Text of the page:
This easy-to-make pumpkin soup warms and fills us with a similar flavor profile as pumpkin pie but without all of the heavy sweetness of a pie.
Our Canadian readers will be celebrating Thanksgiving next week, so I wanted to share one of my favorite autumn recipes for pumpkin soup, though we just as often make it butternut squash soup. Whatever squash you grew this year or you find abundant at your farmers market, use that.
You can use this as a soup course, serving just a small portion, or you can change the flavors to make it more naturally sweet and serve as a hot dessert substitute for pie. Sometimes we make this our main dish for dinner, but it works well as a side dish for Thanksgiving.
Warm to the Bone Harvest Soup
Time: 90 minutes, mostly unattended
- 2 cups pumpkin, cubed (other squash, such as butternut, works well)
- 1 cup carrots, diced
- ½ cup onion, diced
- 2 Tbs honey
- 2 cups chicken or vegetable broth
- 1/8 tsp black pepper
Spices. Balance 2-3 of the following to taste.
- Heat oven to 375 degrees.
- Put all ingredients into a roasting dish.
- Roast for 1 hour or until squash is soft. A little caramelization around the edges improves the flavor.
- Blend until smooth. Depending on your blender, you may have to cool first. With a VitaMix, just buzz it hot.
- Return to heat in a saucepan.
- Add salt to taste—this depends a lot on the stock used.
- Adjust spices.
We at bynature.ca wish you and your family the best during this harvest season.
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If you are gathering with family this weekend to celebrate Thanksgiving, giving thanks for the year’s harvest, we wish you the best.
In those quiet moments, you might want to share stories of thanksgiving with your children. I find that my children become more aware of themselves and their surroundings when faced with a cultural or historical contrasts. Both of these stories will help bring up such contrasts.
A Pioneer Thanksgiving
Barabara Greenwood, A Pioneer Thanksgiving: A Story of Harvest Celebrations in 1841 (Kids Can Press: 1999).
This story of a Canadian pioneer family, the Robertsons, combines their preparations for their harvest festival with activities and historical information for children.
Goodreads gives you many sources for A Pioneer Thanksgiving. You can also get a better look on Google Books.
Haudenosaunee Thanksgiving Address
Thanksgiving Address: Greetings to the Natural World (Six Nations Museum: 1993).
This traditional address of thanksgiving for Haudensosaunee (Iroquois) acknowledges the ever-widening circles of concern, beginning with the People then the Earth and so on. Each section of the address is punctuated with a version of “Now our minds are one.”
This version of the address in English is available through the Smithsonian Institution Museum of the American Indian. This is a contemporary address still given among Haudeosaunee (Six Nations).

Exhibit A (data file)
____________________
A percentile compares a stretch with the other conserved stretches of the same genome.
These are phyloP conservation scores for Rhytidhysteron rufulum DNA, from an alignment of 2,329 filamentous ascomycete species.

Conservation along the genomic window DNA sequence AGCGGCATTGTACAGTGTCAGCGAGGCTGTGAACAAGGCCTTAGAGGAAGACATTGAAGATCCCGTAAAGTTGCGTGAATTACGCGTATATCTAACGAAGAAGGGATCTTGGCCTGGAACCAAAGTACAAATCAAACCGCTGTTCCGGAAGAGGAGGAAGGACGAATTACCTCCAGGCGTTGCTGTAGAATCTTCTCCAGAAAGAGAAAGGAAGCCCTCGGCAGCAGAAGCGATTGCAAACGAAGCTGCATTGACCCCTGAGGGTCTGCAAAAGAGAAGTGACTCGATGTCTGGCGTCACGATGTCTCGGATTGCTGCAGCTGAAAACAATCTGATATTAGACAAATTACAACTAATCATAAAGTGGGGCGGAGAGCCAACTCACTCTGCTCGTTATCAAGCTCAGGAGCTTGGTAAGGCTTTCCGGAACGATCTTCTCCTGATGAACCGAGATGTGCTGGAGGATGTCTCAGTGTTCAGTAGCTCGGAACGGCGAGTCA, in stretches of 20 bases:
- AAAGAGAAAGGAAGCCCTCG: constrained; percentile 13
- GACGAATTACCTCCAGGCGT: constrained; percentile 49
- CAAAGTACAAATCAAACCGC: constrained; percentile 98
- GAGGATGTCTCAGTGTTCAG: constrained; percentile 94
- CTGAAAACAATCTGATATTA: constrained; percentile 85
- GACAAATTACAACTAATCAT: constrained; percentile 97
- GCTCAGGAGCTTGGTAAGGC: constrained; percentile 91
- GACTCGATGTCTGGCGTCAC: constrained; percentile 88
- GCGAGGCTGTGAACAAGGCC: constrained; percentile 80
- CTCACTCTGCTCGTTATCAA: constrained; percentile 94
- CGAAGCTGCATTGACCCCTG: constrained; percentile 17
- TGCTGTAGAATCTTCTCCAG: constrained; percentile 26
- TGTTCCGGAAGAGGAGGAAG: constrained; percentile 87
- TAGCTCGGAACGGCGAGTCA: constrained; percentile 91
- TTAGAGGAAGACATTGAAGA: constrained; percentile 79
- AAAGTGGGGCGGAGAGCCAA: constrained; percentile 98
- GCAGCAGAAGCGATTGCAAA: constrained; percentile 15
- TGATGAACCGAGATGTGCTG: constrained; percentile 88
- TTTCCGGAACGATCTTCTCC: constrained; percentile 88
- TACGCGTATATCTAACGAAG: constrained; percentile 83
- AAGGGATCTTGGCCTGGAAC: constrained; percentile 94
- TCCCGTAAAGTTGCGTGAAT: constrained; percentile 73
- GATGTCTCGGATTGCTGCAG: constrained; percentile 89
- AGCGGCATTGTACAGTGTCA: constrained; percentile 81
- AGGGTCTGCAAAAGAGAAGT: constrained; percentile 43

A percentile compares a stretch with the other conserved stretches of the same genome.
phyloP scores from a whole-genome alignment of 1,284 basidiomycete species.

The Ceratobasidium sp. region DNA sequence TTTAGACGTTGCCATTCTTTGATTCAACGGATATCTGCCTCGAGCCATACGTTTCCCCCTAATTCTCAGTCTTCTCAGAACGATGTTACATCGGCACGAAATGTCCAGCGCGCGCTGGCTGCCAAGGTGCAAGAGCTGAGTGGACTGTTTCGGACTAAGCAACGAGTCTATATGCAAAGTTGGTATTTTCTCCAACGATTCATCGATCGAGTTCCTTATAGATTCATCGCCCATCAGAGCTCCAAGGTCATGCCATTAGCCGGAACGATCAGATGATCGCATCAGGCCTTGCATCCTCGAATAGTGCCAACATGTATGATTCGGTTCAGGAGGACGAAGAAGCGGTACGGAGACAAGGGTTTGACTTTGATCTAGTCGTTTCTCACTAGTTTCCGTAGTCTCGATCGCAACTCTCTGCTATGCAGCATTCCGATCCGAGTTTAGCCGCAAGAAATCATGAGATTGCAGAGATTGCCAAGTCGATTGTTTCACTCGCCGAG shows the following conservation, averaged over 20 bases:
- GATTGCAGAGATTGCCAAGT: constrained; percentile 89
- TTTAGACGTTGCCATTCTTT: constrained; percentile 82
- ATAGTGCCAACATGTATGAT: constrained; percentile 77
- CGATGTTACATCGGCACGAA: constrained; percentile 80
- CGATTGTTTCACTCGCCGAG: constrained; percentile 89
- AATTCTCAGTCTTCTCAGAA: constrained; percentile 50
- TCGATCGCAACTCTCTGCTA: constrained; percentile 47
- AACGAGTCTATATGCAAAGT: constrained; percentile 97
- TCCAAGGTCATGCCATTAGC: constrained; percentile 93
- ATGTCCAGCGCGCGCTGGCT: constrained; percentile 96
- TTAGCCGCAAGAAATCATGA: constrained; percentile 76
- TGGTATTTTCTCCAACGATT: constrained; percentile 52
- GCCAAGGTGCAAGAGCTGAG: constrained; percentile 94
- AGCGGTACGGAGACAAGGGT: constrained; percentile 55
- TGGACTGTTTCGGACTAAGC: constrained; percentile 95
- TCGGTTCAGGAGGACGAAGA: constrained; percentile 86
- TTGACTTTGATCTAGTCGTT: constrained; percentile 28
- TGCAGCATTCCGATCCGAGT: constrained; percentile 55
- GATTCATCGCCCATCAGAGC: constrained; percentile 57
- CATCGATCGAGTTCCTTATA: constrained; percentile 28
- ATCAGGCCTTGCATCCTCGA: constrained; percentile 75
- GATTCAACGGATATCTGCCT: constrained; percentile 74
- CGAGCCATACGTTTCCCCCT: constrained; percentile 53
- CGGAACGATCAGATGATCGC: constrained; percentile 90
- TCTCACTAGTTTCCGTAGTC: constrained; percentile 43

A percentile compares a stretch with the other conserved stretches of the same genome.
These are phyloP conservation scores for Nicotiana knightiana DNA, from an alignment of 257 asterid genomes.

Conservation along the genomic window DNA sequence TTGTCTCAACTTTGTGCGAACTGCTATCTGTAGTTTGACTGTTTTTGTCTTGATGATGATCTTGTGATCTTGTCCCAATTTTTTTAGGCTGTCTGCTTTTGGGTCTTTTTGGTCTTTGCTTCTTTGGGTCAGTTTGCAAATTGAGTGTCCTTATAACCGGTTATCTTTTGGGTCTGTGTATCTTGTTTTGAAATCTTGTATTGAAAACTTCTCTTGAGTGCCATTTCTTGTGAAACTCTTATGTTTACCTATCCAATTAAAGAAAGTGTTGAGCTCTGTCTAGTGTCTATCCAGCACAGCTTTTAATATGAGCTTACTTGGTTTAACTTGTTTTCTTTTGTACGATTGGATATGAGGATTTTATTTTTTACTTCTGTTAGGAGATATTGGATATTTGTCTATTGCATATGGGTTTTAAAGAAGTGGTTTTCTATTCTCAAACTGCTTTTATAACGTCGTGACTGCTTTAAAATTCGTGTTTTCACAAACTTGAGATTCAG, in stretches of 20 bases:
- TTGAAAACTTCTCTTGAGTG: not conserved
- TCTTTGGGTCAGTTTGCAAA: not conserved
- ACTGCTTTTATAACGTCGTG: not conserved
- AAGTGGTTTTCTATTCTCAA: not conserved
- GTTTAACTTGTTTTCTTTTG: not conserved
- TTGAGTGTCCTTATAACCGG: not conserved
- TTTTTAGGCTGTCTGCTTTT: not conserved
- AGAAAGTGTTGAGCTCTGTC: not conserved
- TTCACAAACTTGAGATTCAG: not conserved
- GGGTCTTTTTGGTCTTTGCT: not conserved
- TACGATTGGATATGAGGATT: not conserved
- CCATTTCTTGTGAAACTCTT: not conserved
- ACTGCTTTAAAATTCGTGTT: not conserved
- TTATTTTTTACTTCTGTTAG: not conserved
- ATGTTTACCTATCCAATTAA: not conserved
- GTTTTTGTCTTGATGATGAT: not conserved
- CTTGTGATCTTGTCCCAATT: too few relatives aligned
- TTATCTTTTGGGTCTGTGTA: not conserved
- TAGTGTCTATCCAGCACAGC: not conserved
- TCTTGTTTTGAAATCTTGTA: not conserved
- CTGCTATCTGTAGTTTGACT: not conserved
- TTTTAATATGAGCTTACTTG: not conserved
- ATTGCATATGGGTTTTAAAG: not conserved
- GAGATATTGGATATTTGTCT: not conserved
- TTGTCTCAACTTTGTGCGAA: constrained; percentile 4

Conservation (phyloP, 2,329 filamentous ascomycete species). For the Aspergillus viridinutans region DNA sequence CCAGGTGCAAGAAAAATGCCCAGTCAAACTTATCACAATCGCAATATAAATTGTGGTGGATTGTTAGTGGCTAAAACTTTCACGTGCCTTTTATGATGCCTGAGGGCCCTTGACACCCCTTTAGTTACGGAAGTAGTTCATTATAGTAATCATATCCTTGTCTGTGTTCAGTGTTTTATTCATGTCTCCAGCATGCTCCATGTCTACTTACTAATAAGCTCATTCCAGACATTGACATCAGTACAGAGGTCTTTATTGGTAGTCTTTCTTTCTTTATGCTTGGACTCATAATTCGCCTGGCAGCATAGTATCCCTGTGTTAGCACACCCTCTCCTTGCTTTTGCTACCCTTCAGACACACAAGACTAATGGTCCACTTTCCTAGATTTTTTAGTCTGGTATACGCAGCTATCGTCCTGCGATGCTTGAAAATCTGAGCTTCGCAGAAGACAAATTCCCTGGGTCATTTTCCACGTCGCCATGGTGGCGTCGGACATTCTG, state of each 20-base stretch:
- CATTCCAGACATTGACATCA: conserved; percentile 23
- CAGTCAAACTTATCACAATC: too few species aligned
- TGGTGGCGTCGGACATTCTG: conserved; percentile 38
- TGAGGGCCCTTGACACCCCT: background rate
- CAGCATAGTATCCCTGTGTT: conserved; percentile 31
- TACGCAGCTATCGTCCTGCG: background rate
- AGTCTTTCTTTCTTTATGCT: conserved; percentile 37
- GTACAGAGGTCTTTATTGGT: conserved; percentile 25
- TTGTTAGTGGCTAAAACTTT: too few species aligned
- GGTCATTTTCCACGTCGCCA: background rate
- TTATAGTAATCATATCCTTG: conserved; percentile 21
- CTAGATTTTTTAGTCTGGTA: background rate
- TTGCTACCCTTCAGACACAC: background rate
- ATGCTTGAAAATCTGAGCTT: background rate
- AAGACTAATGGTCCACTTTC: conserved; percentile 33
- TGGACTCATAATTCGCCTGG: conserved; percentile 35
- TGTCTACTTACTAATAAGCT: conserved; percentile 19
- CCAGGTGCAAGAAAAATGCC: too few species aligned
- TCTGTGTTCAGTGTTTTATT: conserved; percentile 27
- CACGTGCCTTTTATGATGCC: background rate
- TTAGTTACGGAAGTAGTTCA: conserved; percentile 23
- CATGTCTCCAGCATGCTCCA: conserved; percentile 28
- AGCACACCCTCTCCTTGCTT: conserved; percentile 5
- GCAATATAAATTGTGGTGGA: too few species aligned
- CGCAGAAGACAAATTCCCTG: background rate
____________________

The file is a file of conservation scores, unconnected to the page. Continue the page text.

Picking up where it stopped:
How can we teach our children to be thankful? I share how I have tried to model thanks with my family in “Raising Thankful Children.”
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Snow has finally ended the growing season. I like to put as much food on the holiday table as possible from our own garden. This year, we had an odd assortment of successes. We used all of the tomatoes as we harvested them, so there will be no Thanksgiving salsa. We only had one pumpkin survive from our volunteer pumpkin patch, and it refused to ripen fully by either the Halloween or the Thanksgiving deadlines. It’s sitting in the garage with our hopes for squash soup in a couple of months. We have enough frozen pumpkin from last year that we will make pumpkin soup for Thanksgiving from a previous harvest.
My most bountiful harvest of the year has been mint. I have six mason jars full of dried mint, and the mint kept on growing after I harvested that. As I write, I hear my husband and son as they’ve come in from a huge snow storm with arms full of mint to make a giant bouquet for me. The mint will make our wonderful Thanksgiving treat this year:
Homemade Fresh Mint Chocolate Chip Ice Cream
My family is going to share Thanksgiving dessert with neighbors this year, so I want to make it extra special. In addition to 2-3 (or 4 or 5) cups of fresh mint leaves, we are adding local eggs, milk and cream (delivered this morning) plus mint dark chocolate (organic fair trade from Theo, made in Seattle) and milk chocolate (organic and soon-to-be-certified fair trade from Green & Black’s, made in Canada). I am drawing on two recipes, one from Simply Recipes and one from Epicurious. We will use the snow that is falling right now for ice in our very old hand-crank ice cream maker.
I will let you know how it turns out.
Happy Thanksgiving to all of our U.S. readers. I hope you have warm toes and a beautiful, bountiful harvest table.